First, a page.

L2 Innovation Forum examines Disruptive Thinking, Listening and Iterative Development

NEW YORK, United States — Last Friday, The Business of Fashion attended the second annual L2 Innovation Forum, hosted by Professor Scott Galloway of NYU’s Stern School of Business. Featuring startup CEOs, academics, authors and bloggers, the forum examined innovation from a wide variety of angles.

Over the course of the day, three important themes emerged: the power of disruptive thinking, the power of listening and the power of iterative development.

The Power of Disruptive Thinking

“Disruptive Thinking” was the title of a talk by Luke Williams, a fellow at global innovation firm Frog Design, author of Disrupt, and one of the event’s most interesting speakers. Beginning his talk by tracing the origin of the word “competition” to the Latin word competere, meaning to “sit together,” Mr. Williams implied that competitors are a group that’s agreed to appear at the same time and play by the same rules. Competition leads to incremental change, while real innovation is about “disruptive thinking” that breaks previous patterns of thought, he said, identifying Red Bull, Zipcar and Seinfeld as examples of innovative products that challenged fundamental assumptions in their respective markets — soft drinks, rental cars and sitcoms — and earned tremendous success.

The Power of Listening

Tavi Gevinson, Imran Amed and Christene Barberich | Photo: Mike Matas

A panel of fashion bloggers including Tavi Gevinson, Lauren Sherman of Fashionista, Christene Barberich of Refinery 29, and BoF’s own founder and editor-in-chief Imran Amed — a group that instinctively understands the conversational nature of digital media — first raised the importance of having immediate feedback from the consumers of their content. “I know within minutes if a story is successful,” noted Ms. Barberich. “You have to listen.”

For luxury and fashion brands, consumer feedback gathered on the social web is something C-level executives must personally monitor, Mr. Amed advised. “Don’t delegate social media,” he said. “CEOs and CMOs also need to listen and respond.”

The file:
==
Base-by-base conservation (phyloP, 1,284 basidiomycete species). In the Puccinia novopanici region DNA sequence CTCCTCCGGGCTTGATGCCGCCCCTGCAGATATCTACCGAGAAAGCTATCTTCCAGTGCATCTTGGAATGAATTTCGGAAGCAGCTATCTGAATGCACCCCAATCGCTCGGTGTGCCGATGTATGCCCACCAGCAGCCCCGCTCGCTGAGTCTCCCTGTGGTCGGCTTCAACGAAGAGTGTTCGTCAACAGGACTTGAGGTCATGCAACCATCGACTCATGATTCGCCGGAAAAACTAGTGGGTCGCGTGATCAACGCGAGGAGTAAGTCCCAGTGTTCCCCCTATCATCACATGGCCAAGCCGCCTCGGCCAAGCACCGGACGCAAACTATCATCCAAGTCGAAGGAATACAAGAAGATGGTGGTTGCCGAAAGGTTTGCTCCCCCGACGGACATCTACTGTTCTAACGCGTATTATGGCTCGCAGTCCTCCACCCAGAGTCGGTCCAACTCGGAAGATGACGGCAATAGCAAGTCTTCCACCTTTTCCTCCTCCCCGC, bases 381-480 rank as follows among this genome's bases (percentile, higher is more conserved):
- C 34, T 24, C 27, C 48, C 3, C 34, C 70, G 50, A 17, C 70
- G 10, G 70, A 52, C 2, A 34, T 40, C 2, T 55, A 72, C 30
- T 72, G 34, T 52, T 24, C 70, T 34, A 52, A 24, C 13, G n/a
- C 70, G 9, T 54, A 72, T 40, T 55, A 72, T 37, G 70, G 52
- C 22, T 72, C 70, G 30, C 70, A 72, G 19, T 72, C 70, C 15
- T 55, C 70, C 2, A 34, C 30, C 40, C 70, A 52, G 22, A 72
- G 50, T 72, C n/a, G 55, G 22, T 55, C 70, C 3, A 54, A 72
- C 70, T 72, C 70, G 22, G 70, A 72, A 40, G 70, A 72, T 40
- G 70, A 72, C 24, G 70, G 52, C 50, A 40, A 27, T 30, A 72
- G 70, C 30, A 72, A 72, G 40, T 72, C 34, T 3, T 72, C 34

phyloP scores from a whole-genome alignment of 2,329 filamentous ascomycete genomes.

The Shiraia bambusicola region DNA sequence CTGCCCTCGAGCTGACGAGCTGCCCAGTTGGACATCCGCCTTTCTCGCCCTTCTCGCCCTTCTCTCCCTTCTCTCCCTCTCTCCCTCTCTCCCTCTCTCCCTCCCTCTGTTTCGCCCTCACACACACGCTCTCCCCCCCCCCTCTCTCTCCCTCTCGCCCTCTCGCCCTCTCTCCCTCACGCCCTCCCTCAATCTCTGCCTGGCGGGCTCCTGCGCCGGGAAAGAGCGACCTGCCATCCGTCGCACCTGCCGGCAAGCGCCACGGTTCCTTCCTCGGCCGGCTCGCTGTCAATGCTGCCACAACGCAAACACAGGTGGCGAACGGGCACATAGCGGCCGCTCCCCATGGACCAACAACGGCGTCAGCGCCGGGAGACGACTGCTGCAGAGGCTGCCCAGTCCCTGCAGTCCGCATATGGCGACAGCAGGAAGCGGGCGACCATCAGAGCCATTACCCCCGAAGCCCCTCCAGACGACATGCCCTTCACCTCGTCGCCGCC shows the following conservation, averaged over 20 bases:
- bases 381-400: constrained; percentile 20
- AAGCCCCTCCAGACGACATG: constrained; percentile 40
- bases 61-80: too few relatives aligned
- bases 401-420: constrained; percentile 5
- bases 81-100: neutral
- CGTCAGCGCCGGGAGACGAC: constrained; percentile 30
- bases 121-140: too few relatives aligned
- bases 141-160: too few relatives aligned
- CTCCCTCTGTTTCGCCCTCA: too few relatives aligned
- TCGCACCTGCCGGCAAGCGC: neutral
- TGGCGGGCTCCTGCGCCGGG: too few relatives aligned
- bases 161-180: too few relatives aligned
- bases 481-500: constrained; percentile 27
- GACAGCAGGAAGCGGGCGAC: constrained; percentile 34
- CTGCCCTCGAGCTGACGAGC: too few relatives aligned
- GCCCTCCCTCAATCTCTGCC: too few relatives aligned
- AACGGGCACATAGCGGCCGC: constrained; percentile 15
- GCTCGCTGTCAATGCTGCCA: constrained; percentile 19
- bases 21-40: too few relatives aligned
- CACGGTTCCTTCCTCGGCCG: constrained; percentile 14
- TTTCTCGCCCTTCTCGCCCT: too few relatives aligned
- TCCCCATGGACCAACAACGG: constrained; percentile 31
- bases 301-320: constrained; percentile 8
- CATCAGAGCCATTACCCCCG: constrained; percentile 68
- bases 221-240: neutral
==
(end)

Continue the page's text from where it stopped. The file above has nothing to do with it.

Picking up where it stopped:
The ability to digitally listen, respond and nurture a one-to-one relationship with the consumer is going to transform the way companies do business, ushering in a “thank you economy,” said Greg Vaynerchuk, a self-trained wine expert and social media consultant to companies like Google and Disney, who gave one of the most compelling presentations of the conference. “The next battleground is caring,” said Mr. Vaynerchuk, who has earned over 850,000 followers on Twitter (@garyvee) and attracts over 90,000 viewers per day to his wine-focused webcast, “simply by responding to Twitter queries.”

Indeed, Mr. Vaynerchuk declared search.twitter.com to be “the most important site on the internet today” because it enables anyone to monitor and respond to what millions of real people are saying in realtime about a particular brand, business, category or topic. It’s about the “humanisation of business,” he emphasised. Success will come through “outcaring everyone.”

But listening is not just about gathering tactical feedback and cultivating more caring relationships with consumers. Carefully monitoring and engaging in conversations with and amongst consumers is essential to implementing the kind of iterative innovation strategies that, paired with disruptive thinking, are most likely to succeed in today’s increasingly unpredictable market.

The Power of Iterative Development

“Predictability is at an all time low,” said Frans Johansson, an entrepreneur, author of The Medici Effect and another of the day’s most dynamic speakers. “A predictable path to success does not exist,” he said. Rather, a more reliable way to innovate is to look for new ideas in unpredictable places, then take an iterative approach to developing them, advised Mr. Johansson. That means being flexible enough to take the “smallest executable step” towards a goal, then test, learn and repeat — an approach that’s largely inspired by Agile software development, an adaptive process that emphasises customer collaboration and responsiveness over strict road maps and plans.